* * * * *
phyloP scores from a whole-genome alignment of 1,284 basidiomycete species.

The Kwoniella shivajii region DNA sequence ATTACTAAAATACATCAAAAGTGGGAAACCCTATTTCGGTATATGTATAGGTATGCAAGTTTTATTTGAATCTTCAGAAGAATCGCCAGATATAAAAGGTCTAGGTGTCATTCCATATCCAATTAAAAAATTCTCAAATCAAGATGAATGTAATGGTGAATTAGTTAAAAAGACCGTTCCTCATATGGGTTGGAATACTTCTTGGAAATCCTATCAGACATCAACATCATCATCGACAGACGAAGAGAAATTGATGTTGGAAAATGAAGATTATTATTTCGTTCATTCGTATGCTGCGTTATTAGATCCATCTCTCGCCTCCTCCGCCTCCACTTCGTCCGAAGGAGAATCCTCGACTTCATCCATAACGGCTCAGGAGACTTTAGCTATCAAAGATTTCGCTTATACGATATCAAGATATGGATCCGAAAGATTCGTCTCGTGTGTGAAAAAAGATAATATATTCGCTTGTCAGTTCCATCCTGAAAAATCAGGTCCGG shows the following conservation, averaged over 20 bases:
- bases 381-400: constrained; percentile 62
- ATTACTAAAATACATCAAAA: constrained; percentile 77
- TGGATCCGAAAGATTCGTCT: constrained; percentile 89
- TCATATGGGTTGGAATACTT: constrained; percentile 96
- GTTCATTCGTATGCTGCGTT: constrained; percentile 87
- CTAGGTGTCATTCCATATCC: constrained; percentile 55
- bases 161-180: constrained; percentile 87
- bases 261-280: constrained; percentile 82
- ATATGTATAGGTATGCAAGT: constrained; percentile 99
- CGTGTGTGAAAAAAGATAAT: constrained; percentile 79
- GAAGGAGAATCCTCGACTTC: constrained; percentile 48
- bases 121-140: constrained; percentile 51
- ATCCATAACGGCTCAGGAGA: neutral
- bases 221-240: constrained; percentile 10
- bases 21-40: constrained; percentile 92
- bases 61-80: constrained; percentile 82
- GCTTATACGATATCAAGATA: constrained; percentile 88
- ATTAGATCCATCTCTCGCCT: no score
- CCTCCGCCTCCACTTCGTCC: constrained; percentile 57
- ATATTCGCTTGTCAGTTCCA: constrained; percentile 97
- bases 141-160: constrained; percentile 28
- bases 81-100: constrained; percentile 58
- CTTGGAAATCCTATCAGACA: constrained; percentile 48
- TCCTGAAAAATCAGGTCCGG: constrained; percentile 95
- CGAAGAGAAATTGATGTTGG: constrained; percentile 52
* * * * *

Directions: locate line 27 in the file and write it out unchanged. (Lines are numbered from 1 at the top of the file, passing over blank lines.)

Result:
- CGAAGAGAAATTGATGTTGG: constrained; percentile 52